Melissa Corbin, a third-year Carleton student in Health Sciences, was awarded the inaugural Chief Statistician of Canada Infographic Challenge Award at Statistics Canada on Feb. 28.
“I chose to cover this topic of cancer in Canada primarily because I myself lost several loved ones to this disease,” she said. “Therefore it’s had a great impact on my life and it’s something I think about on a daily basis.”
Her winning infographic, “Cancer in Canada 2016”, was designed to inform and educate Canadians about diagnoses and deaths related the diseases that annually cost the healthcare system $4.4 billion.
Infographic Challenge: Understanding Canada with Data
The Challenge, put forward by StatCan’s Young Professionals Network, closed yesterday afternoon with Carleton and uOttawa students presenting in the Simon Goldberg Conference Room beneath the R. H. Coats building at Tunney’s Pasture.
“We are committed to provide Canadians with data that helps them understand their country in all its facets, and make informed decisions based on evidence and facts,” said Anil Aora, Chief Statistician of Canada.
“This Challenge is really an opportunity to continue to work towards this goal while showcasing the talent and creativity of the nation’s capital region’s students.”
Aora was one of seven experts on the judges’ panel that included four Assistant Chief Statisticians and two branch directors. They voted Corbin’s the best of the final five infographics, all of which had been chosen out of 44 team registrants with 81 post-secondary participants.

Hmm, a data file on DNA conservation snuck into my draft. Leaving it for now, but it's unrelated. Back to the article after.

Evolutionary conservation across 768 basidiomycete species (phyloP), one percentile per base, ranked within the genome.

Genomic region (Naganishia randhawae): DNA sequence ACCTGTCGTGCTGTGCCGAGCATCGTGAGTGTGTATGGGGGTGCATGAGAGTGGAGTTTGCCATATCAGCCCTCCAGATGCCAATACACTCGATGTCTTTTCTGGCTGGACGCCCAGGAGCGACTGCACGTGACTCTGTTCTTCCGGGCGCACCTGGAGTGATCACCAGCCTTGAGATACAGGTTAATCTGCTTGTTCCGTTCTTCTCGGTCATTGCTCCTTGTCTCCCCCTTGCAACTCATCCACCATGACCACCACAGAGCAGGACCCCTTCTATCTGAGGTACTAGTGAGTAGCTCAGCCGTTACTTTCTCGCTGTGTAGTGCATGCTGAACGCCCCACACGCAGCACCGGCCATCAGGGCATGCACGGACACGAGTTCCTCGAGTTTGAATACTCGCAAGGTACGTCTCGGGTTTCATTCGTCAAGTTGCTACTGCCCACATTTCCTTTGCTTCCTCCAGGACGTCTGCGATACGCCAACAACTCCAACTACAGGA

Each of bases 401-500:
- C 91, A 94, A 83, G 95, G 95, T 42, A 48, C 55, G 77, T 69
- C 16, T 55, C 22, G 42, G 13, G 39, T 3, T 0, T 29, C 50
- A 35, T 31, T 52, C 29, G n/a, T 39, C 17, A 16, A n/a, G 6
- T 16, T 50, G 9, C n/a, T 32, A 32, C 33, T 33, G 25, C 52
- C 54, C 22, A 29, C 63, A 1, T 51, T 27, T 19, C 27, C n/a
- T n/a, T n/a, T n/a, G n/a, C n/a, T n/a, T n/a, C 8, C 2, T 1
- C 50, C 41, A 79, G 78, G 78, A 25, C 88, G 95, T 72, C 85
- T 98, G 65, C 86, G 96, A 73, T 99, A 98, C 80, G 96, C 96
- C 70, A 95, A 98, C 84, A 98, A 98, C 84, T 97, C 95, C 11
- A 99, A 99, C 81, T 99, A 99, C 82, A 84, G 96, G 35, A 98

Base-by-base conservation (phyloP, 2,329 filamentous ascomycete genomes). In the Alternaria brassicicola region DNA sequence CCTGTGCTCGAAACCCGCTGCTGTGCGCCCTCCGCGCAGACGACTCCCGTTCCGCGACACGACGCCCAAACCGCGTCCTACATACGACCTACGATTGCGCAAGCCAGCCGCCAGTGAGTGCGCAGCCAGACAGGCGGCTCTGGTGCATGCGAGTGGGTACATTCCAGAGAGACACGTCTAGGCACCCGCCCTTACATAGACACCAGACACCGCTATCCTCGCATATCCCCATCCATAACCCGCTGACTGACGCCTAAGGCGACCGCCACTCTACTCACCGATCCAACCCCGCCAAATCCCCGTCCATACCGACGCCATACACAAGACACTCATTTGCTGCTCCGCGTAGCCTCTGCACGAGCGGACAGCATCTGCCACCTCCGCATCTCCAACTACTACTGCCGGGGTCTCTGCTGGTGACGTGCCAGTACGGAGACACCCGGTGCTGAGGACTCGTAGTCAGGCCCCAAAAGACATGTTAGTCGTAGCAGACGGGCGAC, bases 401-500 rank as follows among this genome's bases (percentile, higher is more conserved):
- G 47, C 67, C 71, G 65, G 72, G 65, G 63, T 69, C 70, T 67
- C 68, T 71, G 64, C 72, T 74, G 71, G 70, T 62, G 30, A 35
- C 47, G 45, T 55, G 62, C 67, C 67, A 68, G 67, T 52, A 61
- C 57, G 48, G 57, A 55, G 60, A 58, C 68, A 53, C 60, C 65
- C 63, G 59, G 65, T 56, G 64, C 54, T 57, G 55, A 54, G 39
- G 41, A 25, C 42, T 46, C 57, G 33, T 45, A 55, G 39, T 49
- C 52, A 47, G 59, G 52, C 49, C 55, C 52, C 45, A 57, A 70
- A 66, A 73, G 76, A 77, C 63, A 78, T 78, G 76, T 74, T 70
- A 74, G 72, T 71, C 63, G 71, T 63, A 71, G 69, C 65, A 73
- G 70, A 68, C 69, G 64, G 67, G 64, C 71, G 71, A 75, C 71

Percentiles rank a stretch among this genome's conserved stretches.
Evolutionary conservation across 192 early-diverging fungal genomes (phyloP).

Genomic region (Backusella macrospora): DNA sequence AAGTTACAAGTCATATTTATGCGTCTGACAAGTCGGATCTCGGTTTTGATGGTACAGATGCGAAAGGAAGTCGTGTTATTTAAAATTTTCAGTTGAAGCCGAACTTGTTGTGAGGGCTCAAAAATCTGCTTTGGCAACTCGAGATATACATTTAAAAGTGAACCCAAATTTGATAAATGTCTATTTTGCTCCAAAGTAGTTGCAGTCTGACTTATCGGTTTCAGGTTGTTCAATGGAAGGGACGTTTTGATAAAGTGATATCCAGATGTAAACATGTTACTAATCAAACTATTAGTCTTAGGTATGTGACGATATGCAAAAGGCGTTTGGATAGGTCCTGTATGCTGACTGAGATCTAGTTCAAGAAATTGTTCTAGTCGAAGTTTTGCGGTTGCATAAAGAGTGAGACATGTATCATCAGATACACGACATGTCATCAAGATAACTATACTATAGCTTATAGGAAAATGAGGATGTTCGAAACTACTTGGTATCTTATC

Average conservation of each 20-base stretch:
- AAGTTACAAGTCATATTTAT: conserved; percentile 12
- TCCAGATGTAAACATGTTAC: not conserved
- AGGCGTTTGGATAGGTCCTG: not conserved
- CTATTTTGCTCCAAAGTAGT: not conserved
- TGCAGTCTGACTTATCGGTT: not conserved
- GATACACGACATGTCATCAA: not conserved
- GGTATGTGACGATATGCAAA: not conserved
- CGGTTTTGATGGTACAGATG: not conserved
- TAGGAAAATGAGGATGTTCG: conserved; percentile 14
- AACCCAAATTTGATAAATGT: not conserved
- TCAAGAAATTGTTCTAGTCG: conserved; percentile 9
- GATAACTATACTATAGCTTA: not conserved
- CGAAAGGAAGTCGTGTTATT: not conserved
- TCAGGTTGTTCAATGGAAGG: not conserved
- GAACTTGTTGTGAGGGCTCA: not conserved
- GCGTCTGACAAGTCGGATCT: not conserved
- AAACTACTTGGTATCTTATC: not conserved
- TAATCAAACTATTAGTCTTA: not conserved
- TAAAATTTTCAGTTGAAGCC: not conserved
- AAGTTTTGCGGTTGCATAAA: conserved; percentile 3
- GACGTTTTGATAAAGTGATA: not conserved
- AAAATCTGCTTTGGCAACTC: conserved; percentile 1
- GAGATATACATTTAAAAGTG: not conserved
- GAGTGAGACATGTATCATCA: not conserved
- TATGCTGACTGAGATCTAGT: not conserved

Cancer in Canada
Corbin also received the most public votes during the week-long online polling portion of the competition. Her numbers pulled from Canadian cancer statistics included an estimated 202,400 Canadians would be diagnosed and 78,000 would die from various cancers in 2016. Cancer is the leading cause of death in Canada, amounting to 30 per cent of all deaths in the country, and breast, lung, prostate, and colorectal cancers were estimated to form half of the diagnoses in Canada last year.
Let’s Get Kids Moving
Also from Carleton, Hailey Scott and Shayla Weedmark presented their “Let’s Get Kids Moving, Canada!” that illustrated the key benefits of physical activity, specifically how an hour of moderate to vigorous exercise in young Canadians aged five to 17 can develop motor skills and cognitive functions.
Kojo Dankwa and his “Work-Related Stress” presentation examined how over a quarter of the Canadian workforce report feeling stress daily, and how over half said their jobs added to that stress. Issues like depression, heart disease and substance abuse are not uncommon problems to stem from these situations.
From the University of Ottawa, Katarina Vukovojac and Irina Podinic focused their infographic on the 27 per cent of Canadians aged 15 to 29 who were caregivers to friends or family in 2012, and Yuji Jeong shone a light on violence against children in Canada from 2011 to 2014, titling her infographic “Honey, don’t talk to strangers…?”.
Each finalist was presented with a signed certificate from Aora, who congratulated them all on their hard work and thanked them for their efforts.
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